Spanberger, who does not accept corporate PAC donations, is ahead in fundraising. She announced Sunday, ahead of a Monday night reporting deadline, that she had raised nearly $3.6 million over the past three months — a record quarter in Virginia’s 7th Congressional District and more than the $2.8 million Brat raised for his last two campaigns combined.
It appears she took in more than three times as much as Brat did; his spokeswoman said he had raised more than $1 million in the third quarter. Outside money also has poured into the race. Since Oct. 1, committees independent of the candidates have spent $2.2 million on TV and social media ads.
The debate, sponsored by the Culpeper Chamber of Commerce, took place before a crowd of more than 400 at Germanna Community College’s Culpeper campus. It was broadcast on Richmond’s CBS affiliate, WTVR, and moderated by Jonathan Krawchuk, station manager for Culpeper’s government access channel. Brat recently backed out of plans for a second debate, saying his campaign might reconsider after the Culpeper forum.
On Monday, Brat and Spanberger repeatedly disagreed on the subject of health care. Brat said Spanberger would raise health-care spending by $32 trillion. He was alluding to the “Medicare for All” plan advanced by Sen. Bernie Sanders (I-Vt.), which is often referred to as “single payer” and would make Medicare the basis for all health insurance.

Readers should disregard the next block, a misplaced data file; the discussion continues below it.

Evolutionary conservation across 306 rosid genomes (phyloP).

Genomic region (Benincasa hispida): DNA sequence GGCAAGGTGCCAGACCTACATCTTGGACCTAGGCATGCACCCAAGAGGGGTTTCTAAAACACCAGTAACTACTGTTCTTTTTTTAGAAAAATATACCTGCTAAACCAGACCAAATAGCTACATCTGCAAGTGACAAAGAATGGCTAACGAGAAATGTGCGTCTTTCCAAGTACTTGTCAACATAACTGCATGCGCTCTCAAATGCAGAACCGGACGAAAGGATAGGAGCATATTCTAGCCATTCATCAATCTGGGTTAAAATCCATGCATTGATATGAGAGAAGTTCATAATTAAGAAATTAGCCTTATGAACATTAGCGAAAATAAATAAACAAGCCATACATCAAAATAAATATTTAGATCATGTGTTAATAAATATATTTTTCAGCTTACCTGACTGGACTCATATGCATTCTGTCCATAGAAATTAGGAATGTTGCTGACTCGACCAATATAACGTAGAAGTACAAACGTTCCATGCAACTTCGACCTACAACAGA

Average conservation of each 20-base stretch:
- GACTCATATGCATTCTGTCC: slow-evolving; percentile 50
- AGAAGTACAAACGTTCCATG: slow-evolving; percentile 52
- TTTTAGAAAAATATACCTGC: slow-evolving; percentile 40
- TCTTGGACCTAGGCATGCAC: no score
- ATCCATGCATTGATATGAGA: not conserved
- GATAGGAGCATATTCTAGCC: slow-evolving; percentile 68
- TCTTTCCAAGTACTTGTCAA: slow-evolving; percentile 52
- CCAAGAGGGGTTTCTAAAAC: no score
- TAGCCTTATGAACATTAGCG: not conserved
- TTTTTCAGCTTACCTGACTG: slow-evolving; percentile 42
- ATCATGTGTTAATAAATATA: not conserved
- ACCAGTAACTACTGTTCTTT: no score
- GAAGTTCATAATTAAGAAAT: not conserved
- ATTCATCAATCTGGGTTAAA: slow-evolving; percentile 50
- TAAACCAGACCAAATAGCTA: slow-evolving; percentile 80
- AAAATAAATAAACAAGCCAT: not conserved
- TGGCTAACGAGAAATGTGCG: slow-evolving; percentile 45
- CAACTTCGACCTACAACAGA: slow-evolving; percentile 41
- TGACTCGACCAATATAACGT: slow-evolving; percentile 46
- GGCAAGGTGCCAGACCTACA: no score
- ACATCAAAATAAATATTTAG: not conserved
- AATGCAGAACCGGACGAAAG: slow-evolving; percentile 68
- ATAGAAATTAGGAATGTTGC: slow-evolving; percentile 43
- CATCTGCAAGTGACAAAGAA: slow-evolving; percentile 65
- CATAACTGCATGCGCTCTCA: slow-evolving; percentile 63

“The way to lower prices is to get rid of Obamacare,” he said. “You don’t do competition by doubling down and doing a full government takeover of health care.”
Spanberger said she does not support the Sanders plan. Instead, she said she wants “Medicare-X,” a plan proposed by Sen. Tim Kaine (D-Va.) that would offer Medicare as an option on the health-insurance exchanges for non-elderly Americans. People could buy into a publicly provided insurance plan using the network of Medicare providers, at similar rates.
Spanberger noted that Brat voted against protections for people with preexisting medical conditions. Brat insisted that he voted to maintain protections for preexisting conditions when he supported the GOP’s failed plan to “repeal and replace” the Affordable Care Act. The dispute lies in what each candidate means by “protections” — whether making sure that insurers offer polices to those patients or ensuring that they offer affordable policies.